There has been another weekend of key developments in the UK’s battle against the coronavirus pandemic.
Much of the debate has focused on when England could start coming out of its third national lockdown and which restrictions could be eased.
As the government reached its target of vaccinating 15 million people in priority groups, there have been reports that al fresco dining and even Easter getaways could be possible.
Some of Boris Johnson’s MPs have urged him to lift all lockdown restrictions by the end of April, but the government has insisted it will take a “cautious and careful” approach.
Here are the key developments from the past 48 hours:
1. Easter getaways?
According to a report in The Times on Monday, ministers are considering plans to permit trips at Easter, which falls at the beginning of April.
It said one option being discussed is a plan to allow people in the same household to be allowed to go on self-catering breaks in England.
Meanwhile, The i newspaper reported that Johnson has a three-stage plan for exiting lockdown, which it said included reopening hotels, pubs and restaurants in England from Easter weekend.
On Saturday, The Daily Telegraph reported that outdoor picnics and meeting a friend for a coffee on a park bench will be the first activities to be permitted if the lockdown eases on 8 March.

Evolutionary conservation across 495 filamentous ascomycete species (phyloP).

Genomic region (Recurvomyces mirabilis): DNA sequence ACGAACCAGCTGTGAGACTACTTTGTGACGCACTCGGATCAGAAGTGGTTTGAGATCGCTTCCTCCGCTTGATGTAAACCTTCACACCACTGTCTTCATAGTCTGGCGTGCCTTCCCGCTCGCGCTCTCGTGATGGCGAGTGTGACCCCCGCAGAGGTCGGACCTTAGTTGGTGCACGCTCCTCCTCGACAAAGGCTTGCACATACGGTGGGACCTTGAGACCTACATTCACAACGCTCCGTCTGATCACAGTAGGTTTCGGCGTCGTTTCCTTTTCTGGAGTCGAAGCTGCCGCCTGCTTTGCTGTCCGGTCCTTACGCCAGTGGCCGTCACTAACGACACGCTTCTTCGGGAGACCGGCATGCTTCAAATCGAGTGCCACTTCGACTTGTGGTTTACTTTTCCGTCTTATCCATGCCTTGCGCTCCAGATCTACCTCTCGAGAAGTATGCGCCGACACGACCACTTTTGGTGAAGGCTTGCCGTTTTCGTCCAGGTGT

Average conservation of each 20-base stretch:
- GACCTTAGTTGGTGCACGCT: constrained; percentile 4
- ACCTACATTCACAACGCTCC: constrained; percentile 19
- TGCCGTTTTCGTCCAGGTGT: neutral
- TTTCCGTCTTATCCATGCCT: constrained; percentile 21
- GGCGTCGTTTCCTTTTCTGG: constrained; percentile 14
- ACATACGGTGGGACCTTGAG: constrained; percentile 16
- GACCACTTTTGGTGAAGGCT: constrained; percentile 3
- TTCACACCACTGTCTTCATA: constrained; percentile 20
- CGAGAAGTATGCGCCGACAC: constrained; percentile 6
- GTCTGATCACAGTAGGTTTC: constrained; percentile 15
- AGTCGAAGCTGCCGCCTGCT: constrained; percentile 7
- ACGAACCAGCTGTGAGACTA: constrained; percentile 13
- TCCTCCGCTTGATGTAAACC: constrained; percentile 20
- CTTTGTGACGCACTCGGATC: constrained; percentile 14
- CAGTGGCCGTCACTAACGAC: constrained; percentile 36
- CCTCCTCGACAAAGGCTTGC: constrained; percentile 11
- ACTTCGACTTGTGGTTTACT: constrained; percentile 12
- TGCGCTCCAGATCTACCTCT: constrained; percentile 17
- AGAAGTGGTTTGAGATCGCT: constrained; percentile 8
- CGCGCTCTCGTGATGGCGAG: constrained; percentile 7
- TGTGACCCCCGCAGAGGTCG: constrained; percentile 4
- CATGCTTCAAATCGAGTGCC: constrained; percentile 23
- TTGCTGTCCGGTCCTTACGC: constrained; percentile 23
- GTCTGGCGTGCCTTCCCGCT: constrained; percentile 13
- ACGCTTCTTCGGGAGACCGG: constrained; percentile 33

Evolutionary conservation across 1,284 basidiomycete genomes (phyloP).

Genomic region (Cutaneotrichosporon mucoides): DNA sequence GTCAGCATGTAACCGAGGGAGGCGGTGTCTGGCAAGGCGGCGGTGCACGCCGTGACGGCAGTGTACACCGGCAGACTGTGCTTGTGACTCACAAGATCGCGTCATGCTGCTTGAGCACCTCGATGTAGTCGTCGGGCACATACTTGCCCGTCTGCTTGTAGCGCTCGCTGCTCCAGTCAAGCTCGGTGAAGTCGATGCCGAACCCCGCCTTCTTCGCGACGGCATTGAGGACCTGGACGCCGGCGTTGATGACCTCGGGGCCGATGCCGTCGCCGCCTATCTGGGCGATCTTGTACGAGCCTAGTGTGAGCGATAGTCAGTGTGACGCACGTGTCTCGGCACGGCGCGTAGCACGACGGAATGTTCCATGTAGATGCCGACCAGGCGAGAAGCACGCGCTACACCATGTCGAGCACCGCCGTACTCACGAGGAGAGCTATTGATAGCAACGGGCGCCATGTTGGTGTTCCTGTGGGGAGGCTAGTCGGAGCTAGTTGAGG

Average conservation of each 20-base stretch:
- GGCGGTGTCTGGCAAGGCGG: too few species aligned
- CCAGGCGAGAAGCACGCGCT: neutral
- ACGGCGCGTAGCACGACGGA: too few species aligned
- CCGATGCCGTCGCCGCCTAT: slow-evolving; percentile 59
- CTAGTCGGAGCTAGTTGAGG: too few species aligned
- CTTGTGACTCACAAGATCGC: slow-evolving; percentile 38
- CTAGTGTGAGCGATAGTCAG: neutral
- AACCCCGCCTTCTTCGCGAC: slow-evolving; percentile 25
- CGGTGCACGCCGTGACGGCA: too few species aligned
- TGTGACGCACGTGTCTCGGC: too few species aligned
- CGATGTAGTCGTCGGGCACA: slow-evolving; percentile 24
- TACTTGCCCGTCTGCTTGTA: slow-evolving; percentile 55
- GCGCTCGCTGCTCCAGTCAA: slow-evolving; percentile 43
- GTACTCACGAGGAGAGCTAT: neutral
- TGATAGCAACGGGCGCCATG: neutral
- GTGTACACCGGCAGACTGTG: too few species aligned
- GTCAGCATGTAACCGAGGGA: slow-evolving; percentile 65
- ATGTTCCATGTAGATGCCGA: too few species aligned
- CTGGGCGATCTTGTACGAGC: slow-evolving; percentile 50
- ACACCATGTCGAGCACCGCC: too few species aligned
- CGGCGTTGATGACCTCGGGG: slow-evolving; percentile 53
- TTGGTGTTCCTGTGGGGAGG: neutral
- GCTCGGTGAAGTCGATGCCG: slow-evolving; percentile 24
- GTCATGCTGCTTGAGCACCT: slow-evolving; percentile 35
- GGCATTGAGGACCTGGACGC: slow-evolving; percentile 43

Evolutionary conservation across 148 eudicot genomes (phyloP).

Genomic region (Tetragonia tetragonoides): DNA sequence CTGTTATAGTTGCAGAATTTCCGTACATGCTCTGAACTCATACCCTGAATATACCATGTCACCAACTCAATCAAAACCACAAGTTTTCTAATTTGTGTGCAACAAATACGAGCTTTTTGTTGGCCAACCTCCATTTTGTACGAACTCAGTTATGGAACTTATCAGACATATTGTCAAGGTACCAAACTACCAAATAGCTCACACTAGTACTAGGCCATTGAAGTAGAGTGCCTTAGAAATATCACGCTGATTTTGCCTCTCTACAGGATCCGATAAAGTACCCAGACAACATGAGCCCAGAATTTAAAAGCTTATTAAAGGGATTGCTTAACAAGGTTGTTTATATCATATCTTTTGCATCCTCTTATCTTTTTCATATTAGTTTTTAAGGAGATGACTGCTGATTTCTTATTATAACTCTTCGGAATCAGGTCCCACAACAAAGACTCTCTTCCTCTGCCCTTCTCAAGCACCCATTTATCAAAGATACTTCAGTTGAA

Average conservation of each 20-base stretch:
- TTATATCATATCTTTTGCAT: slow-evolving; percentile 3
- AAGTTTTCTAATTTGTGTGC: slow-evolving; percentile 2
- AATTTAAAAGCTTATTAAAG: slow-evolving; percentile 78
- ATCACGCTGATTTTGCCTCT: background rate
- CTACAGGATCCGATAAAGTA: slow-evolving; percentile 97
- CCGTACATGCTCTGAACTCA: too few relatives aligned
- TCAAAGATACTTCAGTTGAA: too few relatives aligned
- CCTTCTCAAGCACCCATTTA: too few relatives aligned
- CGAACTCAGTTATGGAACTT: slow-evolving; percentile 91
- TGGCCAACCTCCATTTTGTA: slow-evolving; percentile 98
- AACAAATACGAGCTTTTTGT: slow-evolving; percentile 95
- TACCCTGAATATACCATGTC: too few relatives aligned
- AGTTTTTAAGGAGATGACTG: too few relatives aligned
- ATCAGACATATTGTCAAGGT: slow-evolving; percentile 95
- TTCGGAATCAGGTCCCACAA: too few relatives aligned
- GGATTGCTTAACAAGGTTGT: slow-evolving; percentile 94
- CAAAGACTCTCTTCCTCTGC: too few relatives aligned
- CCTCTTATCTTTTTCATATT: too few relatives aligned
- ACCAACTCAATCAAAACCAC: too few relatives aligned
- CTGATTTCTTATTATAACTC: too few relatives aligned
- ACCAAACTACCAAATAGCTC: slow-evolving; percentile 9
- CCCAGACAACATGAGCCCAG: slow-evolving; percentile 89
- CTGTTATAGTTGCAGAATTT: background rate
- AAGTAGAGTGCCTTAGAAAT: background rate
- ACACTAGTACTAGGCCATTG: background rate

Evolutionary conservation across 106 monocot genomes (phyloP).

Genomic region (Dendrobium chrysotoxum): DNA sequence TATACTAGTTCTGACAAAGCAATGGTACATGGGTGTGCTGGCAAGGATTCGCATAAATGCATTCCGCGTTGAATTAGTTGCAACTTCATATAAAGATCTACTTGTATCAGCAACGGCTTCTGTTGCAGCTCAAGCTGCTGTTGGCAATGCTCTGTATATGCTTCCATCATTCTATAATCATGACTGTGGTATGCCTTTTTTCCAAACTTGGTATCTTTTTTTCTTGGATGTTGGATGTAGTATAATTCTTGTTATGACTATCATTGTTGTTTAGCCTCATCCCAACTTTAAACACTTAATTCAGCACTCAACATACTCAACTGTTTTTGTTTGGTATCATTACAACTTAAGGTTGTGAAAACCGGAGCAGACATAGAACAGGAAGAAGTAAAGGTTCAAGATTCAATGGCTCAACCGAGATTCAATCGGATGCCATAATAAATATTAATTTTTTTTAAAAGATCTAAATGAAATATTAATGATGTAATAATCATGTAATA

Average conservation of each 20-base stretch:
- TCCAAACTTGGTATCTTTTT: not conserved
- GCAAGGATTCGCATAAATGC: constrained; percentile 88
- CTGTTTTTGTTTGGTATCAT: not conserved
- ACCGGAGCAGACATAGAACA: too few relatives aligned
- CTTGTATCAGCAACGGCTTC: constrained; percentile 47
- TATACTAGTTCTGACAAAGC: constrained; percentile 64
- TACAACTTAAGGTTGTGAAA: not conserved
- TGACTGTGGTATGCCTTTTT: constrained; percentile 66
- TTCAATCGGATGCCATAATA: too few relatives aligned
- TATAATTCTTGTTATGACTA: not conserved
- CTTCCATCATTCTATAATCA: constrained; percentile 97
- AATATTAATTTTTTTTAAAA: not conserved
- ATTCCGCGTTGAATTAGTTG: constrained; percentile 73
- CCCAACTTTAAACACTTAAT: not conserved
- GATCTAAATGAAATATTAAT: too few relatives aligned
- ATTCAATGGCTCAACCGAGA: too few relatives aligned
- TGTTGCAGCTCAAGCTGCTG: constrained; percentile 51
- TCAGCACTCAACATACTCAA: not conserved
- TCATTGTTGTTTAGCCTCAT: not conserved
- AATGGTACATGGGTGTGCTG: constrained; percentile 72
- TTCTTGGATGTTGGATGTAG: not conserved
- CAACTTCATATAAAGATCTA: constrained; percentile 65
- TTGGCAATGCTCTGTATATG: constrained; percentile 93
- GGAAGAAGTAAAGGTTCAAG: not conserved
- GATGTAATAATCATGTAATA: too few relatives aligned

2. 15 million vaccine target
The government announced at the weekend that it had reached its target of vaccinating more than 15 million people from the top four priority groups by 15 February.
Johnson hailed the achievement – just over two months after the vaccination programme delivered its first jab – as a “significant milestone” in the fight against COVID-19.
The passing of the 15 million vaccinations mark paves the way for the next phase of the rollout – covering the next five priority groups, including the over 50s – to begin.
NHS England has already sent out 1.2 million invitations to the over-65s to book an appointment, with a similar number expected to go out this week.
The government is aiming to get an offer of a vaccine to the estimated 17 million people in the next five groups by the end of April.
3. Hotel quarantine
On Monday, the first guests will check into government-designated accommodation as the hotel quarantine system begins.
UK nationals or residents returning to England from 33 “red list” countries – hotspots with coronavirus variants in circulation – will be required to quarantine in hotels for 10 days.
Watch: First guests to check in to quarantine hotels
Anyone who has been in a high-risk destination will have to enter England through a designated port and have pre-booked a quarantine package to stay at one of the government’s managed quarantine facilities.
The government has struck deals with 16 hotels so far, providing 4,963 rooms, with a further 58,000 rooms currently on standby.
The cost for a quarantine hotel stay is £1,750 for a single adult.
Travellers arriving from Monday onwards that have not visited a red-list country must still quarantine for 10 days at home and complete mandatory COVID-19 tests on the second and eighth day after arriving.